After graduating from my Fine Art degree at the Winchester School of Art in 2012, I became obsessed with fashion illustration, having quickly been snapped up by Amoena UK and gaining the opportunity to fashion illustrate a new collection of Amoena UK's lingerie for Amoena Life magazine. I was in a whirl-wind of excitement, as I had always been intently interested in fashion design; remembering that I had always drawn fashion outfits and illustrated the little 'catalogues' I made (pretending I was a fashion designer myself) as a child.
The 'French Lessons a la Coco' article I illustrated took inspiration from Coco Chanel and subject to her iconic statement, all my illustrations had to be in black and white only. Whilst initially finding this a little limiting, I began to study all the many different ways to express beauty using the black and white form only. I became engrossed by the fashion illustrator David Downton and learnt how to create 'white negative space' and also how to develop different textures using different brushes and black Indian ink.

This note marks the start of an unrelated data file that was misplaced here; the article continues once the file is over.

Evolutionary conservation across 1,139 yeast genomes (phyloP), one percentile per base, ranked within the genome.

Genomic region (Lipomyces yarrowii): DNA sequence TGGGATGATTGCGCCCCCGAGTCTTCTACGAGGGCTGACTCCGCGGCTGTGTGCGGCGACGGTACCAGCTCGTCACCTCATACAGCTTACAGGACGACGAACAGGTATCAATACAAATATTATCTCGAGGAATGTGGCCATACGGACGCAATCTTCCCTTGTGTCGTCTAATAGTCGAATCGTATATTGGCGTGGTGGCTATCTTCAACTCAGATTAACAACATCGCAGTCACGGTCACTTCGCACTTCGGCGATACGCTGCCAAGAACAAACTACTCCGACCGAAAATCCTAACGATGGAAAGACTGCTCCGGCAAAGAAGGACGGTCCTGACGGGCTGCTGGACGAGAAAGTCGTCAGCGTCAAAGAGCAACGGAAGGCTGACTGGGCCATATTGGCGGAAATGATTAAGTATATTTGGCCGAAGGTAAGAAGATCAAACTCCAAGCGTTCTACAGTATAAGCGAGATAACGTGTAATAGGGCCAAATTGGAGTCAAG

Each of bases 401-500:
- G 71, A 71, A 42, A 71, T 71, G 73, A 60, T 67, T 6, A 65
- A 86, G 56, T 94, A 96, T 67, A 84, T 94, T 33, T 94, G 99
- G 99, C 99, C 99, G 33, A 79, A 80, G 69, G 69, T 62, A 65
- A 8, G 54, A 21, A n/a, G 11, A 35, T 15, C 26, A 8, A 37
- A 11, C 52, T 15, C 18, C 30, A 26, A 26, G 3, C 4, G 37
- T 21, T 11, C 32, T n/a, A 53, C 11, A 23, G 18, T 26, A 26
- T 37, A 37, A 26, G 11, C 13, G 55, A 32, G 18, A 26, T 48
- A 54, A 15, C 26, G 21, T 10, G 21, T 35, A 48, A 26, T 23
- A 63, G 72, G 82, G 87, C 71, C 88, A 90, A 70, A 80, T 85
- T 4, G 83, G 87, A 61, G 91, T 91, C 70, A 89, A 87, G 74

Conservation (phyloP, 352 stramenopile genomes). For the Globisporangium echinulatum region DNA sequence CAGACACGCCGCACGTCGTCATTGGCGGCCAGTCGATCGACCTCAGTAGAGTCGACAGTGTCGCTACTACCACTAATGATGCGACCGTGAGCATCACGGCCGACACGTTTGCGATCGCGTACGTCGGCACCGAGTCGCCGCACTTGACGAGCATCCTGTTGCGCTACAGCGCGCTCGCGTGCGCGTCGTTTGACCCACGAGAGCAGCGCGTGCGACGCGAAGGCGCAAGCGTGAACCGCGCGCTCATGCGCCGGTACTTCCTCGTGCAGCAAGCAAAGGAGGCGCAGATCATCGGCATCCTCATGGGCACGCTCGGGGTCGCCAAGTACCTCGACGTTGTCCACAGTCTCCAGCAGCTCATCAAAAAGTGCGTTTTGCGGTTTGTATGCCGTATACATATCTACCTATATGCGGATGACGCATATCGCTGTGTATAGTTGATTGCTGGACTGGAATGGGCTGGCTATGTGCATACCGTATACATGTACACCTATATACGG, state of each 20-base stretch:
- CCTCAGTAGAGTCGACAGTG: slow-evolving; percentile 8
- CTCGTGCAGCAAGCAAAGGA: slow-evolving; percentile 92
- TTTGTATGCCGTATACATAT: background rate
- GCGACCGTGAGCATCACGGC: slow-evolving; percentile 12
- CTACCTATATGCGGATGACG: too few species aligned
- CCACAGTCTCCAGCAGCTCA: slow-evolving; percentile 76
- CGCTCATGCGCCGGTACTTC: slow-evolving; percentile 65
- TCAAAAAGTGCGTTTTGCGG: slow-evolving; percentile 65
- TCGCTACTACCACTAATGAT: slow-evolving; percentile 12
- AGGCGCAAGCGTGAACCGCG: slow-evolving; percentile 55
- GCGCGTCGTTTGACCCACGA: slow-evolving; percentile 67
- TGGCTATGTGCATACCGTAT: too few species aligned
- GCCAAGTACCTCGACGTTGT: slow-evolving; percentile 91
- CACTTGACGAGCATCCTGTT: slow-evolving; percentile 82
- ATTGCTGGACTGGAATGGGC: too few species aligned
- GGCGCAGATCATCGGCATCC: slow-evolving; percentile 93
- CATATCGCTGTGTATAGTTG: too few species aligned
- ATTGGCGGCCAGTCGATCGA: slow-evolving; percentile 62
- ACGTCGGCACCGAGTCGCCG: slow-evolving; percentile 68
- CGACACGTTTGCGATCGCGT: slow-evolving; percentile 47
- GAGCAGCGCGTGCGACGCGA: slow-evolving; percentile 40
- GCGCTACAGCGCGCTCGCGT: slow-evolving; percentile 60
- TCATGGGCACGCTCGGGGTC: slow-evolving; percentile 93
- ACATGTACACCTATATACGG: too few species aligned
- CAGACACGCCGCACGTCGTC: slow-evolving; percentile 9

Soon after, I was given the opportunity to create 6 large-scale canvas paintings for a cafe I began working at in Salisbury and I decided to depict historical visitors to the building (which was frequented by the likes of William Shakespeare and HG Wells, to name a few). I decided to embark on continuing my black and white style but instead of using ink on paper, use paint and other more experimental mediums (including spray foam and high gloss radiator paint) to depict the portraits. This eventually led me down an avenue into creating more large-scale portrait-like works on canvas, but with a very fashion-illustration-like feel. My love of Art Nouveau and particularly the renowned painter Gustav Klimt has more recently started to capture my attention and I now feel I am going in the direction of almost trying to recreate a kind of modern Art Nouveau - watch this space! I now hope to add a similar sparkle to my paintings that Klimt added in his, but with a pure modern minimalist feel rather than Klimt's use of lavish gold. We shall see how it turns out over the next coming months!